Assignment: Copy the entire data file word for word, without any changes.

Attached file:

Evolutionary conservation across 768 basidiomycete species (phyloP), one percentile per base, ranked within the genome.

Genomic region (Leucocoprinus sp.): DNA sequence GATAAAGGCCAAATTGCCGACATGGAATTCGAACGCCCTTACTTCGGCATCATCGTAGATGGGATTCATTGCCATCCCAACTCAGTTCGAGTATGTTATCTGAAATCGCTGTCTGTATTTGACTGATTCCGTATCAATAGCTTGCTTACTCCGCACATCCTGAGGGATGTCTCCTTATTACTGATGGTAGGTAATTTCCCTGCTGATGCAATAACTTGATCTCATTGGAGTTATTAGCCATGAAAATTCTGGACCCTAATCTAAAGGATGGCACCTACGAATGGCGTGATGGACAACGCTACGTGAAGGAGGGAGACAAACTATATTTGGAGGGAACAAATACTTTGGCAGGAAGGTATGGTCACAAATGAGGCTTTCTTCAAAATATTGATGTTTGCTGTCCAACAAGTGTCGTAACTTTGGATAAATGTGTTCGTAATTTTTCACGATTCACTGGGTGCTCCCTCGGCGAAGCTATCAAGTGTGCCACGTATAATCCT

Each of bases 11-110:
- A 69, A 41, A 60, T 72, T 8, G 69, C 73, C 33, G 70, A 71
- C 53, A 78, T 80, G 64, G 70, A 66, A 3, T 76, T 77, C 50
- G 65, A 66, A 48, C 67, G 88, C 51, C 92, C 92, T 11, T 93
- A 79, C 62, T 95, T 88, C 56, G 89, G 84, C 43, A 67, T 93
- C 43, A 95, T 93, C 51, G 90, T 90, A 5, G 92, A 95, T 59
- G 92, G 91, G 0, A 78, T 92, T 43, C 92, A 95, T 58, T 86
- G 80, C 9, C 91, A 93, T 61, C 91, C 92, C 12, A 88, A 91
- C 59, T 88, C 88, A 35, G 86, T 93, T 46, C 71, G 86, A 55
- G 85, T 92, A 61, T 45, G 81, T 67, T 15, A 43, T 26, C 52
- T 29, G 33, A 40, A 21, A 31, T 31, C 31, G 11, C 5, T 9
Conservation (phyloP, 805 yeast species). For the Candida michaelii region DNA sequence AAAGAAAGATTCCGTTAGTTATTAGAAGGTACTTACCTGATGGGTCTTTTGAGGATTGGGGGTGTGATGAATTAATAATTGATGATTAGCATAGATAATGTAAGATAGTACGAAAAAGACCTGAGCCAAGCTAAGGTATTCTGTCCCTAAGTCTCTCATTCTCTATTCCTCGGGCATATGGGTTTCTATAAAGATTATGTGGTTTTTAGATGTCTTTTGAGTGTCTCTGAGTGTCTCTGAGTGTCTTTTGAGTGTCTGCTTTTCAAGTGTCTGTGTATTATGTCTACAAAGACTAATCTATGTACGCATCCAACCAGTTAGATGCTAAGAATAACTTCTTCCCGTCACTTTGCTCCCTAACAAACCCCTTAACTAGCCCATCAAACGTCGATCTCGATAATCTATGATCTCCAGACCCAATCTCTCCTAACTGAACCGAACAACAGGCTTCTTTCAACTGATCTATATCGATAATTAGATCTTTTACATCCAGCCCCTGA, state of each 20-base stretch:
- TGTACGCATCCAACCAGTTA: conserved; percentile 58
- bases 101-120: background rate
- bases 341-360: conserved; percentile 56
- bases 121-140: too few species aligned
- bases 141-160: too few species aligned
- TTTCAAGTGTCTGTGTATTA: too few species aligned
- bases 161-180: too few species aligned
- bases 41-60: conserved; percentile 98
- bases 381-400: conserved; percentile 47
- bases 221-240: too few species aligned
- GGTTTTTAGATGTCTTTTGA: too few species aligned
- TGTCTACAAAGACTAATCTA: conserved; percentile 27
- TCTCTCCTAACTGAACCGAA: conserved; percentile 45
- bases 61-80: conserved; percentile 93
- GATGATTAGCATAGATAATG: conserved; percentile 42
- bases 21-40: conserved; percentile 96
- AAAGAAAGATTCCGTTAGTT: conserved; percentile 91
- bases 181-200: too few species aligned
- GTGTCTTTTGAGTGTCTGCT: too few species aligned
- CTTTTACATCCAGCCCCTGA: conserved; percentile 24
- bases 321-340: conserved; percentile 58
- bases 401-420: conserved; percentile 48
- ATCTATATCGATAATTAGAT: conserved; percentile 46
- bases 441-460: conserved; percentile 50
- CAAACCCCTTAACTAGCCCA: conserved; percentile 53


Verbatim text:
Evolutionary conservation across 768 basidiomycete species (phyloP), one percentile per base, ranked within the genome.

Genomic region (Leucocoprinus sp.): DNA sequence GATAAAGGCCAAATTGCCGACATGGAATTCGAACGCCCTTACTTCGGCATCATCGTAGATGGGATTCATTGCCATCCCAACTCAGTTCGAGTATGTTATCTGAAATCGCTGTCTGTATTTGACTGATTCCGTATCAATAGCTTGCTTACTCCGCACATCCTGAGGGATGTCTCCTTATTACTGATGGTAGGTAATTTCCCTGCTGATGCAATAACTTGATCTCATTGGAGTTATTAGCCATGAAAATTCTGGACCCTAATCTAAAGGATGGCACCTACGAATGGCGTGATGGACAACGCTACGTGAAGGAGGGAGACAAACTATATTTGGAGGGAACAAATACTTTGGCAGGAAGGTATGGTCACAAATGAGGCTTTCTTCAAAATATTGATGTTTGCTGTCCAACAAGTGTCGTAACTTTGGATAAATGTGTTCGTAATTTTTCACGATTCACTGGGTGCTCCCTCGGCGAAGCTATCAAGTGTGCCACGTATAATCCT

Each of bases 11-110:
- A 69, A 41, A 60, T 72, T 8, G 69, C 73, C 33, G 70, A 71
- C 53, A 78, T 80, G 64, G 70, A 66, A 3, T 76, T 77, C 50
- G 65, A 66, A 48, C 67, G 88, C 51, C 92, C 92, T 11, T 93
- A 79, C 62, T 95, T 88, C 56, G 89, G 84, C 43, A 67, T 93
- C 43, A 95, T 93, C 51, G 90, T 90, A 5, G 92, A 95, T 59
- G 92, G 91, G 0, A 78, T 92, T 43, C 92, A 95, T 58, T 86
- G 80, C 9, C 91, A 93, T 61, C 91, C 92, C 12, A 88, A 91
- C 59, T 88, C 88, A 35, G 86, T 93, T 46, C 71, G 86, A 55
- G 85, T 92, A 61, T 45, G 81, T 67, T 15, A 43, T 26, C 52
- T 29, G 33, A 40, A 21, A 31, T 31, C 31, G 11, C 5, T 9
Conservation (phyloP, 805 yeast species). For the Candida michaelii region DNA sequence AAAGAAAGATTCCGTTAGTTATTAGAAGGTACTTACCTGATGGGTCTTTTGAGGATTGGGGGTGTGATGAATTAATAATTGATGATTAGCATAGATAATGTAAGATAGTACGAAAAAGACCTGAGCCAAGCTAAGGTATTCTGTCCCTAAGTCTCTCATTCTCTATTCCTCGGGCATATGGGTTTCTATAAAGATTATGTGGTTTTTAGATGTCTTTTGAGTGTCTCTGAGTGTCTCTGAGTGTCTTTTGAGTGTCTGCTTTTCAAGTGTCTGTGTATTATGTCTACAAAGACTAATCTATGTACGCATCCAACCAGTTAGATGCTAAGAATAACTTCTTCCCGTCACTTTGCTCCCTAACAAACCCCTTAACTAGCCCATCAAACGTCGATCTCGATAATCTATGATCTCCAGACCCAATCTCTCCTAACTGAACCGAACAACAGGCTTCTTTCAACTGATCTATATCGATAATTAGATCTTTTACATCCAGCCCCTGA, state of each 20-base stretch:
- TGTACGCATCCAACCAGTTA: conserved; percentile 58
- bases 101-120: background rate
- bases 341-360: conserved; percentile 56
- bases 121-140: too few species aligned
- bases 141-160: too few species aligned
- TTTCAAGTGTCTGTGTATTA: too few species aligned
- bases 161-180: too few species aligned
- bases 41-60: conserved; percentile 98
- bases 381-400: conserved; percentile 47
- bases 221-240: too few species aligned
- GGTTTTTAGATGTCTTTTGA: too few species aligned
- TGTCTACAAAGACTAATCTA: conserved; percentile 27
- TCTCTCCTAACTGAACCGAA: conserved; percentile 45
- bases 61-80: conserved; percentile 93
- GATGATTAGCATAGATAATG: conserved; percentile 42
- bases 21-40: conserved; percentile 96
- AAAGAAAGATTCCGTTAGTT: conserved; percentile 91
- bases 181-200: too few species aligned
- GTGTCTTTTGAGTGTCTGCT: too few species aligned
- CTTTTACATCCAGCCCCTGA: conserved; percentile 24
- bases 321-340: conserved; percentile 58
- bases 401-420: conserved; percentile 48
- ATCTATATCGATAATTAGAT: conserved; percentile 46
- bases 441-460: conserved; percentile 50
- CAAACCCCTTAACTAGCCCA: conserved; percentile 53